I have been overwhelmed with thanksgiving this week, as my producer, Glenn Barratt, finished all the mixing and mastering for the Hallelujah: A Collection of Hymns album. I’ve had the opportunity to hear all 14 tracks while he put the final touches on the songs, and I’m at a loss for words…it feels like every dream I had for this project has come true. Glenn is an incredible sound engineer and has such a gift for bringing music to life and drawing out everything in such an exquisite way. It is a true honor to work with him—he stretches my musical ability, teaches me so much, and he is also patient as I nit-pick the finest details (details which no one else can probably even hear, but we musicians can be perfectionists!)…Jamie and I are forever grateful for all that he has poured into this album, and we believe that God has used his experience and talent in a mighty way. To be honest, a music artist is really only as good as their sound engineer, whether at a live show or on recording. I can sing my little heart out, but if the sound isn’t “up to par,” listeners’ ears will be hurting! So it is a true honor and blessing to work with a Grammy-Award winning engineer who has years of expertise beyond my own, lifting the bar on every song.
As I’ve been listening to the songs, it’s been fun to discover which ones are my favorites that I didn’t expect! The song that has surprised me the most this week is “Come Thou Fount of Every Blessing.” Of course it is one of my favorite hymns, that’s why it is on the album, but I didn’t think it was in my top few for the recording…but when I heard it all come together, I was truly overcome with emotion and just felt so inspired to worship. I fell asleep that night with the tune running through my head, and it’s like I’ve come to love this hymn all over again! It may be my #1 favorite on the album, I’m not sure!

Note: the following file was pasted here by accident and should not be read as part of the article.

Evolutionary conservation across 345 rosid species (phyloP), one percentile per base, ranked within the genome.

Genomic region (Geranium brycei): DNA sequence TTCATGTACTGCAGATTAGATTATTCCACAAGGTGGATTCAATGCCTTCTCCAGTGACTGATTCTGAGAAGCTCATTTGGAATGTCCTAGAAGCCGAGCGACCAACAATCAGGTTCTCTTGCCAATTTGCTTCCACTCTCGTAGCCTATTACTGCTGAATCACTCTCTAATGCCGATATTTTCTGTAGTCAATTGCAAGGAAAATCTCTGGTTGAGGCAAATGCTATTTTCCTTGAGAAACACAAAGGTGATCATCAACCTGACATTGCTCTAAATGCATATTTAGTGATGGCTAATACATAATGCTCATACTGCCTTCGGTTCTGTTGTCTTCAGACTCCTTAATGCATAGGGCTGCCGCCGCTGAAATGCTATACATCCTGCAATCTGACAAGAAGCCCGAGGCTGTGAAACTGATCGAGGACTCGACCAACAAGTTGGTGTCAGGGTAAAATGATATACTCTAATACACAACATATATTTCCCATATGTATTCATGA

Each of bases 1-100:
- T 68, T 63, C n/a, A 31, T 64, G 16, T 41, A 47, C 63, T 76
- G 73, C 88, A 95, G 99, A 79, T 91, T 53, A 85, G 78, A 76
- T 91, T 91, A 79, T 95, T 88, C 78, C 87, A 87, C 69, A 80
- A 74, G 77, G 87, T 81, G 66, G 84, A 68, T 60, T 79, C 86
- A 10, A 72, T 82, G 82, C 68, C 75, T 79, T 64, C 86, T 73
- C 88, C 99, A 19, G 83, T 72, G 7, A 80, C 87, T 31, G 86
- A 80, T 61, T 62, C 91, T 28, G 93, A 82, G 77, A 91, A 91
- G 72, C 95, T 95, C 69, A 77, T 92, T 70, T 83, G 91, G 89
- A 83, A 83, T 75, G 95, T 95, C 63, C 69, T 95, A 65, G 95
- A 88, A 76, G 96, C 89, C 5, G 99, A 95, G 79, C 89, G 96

Years ago, the Lord placed a dream inside my heart, which I had just set aside and almost forgotten about…Sometimes the Lord gives us a vision, yet we know not when that vision will come to reality. We have to trust and believe and wait. I had written an arrangement for “Come Thou Fount of Every Blessing” with a musical interlude between the verses. I remember exactly where I was after writing it and I remember singing and playing it for my mom on my keyboard, telling her, “Someday I want to record this on an album, and this interlude part will have lots of strings. It will sound so stirring!” Well, that little seed of a dream that God placed in my soul was left to sit for several years, in fact I hardly thought of it since, with so much that has gone on in my life since then (this was probably over 5 years ago). However, God didn’t forget it. He gave that idea and dream to me for a reason, and when I heard the final mix and master of “Come Thou Fount of Every Blessing,” this past week, part of the reason I was so moved was because the Lord reminded me of that very dream I had!
“For still the vision awaits its appointed time;
it hastens to the end—it will not lie.
If it seems slow, wait for it;
It will surely come; it will not delay.”
(Habakkuk 2:3)
The life of Robert Robinson, the writer of “Come Thou Fount of Every Blessing,” was also a testimony of a vision that came to reality—a dream and prayer of his poor, widowed mother. In September of the year 1735, Robert Robinson was born in Swaffham, Norfolk. As a boy of only eight, tragically his father passed away. His mother, a woman of strong faith, was left in a state of poverty, so when the strong-willed Robert was about 14 years of age, she sent him away to London to be an apprentice to a barber. Her dream for him was that he would become a priest in the Church of England, but she couldn’t afford the education.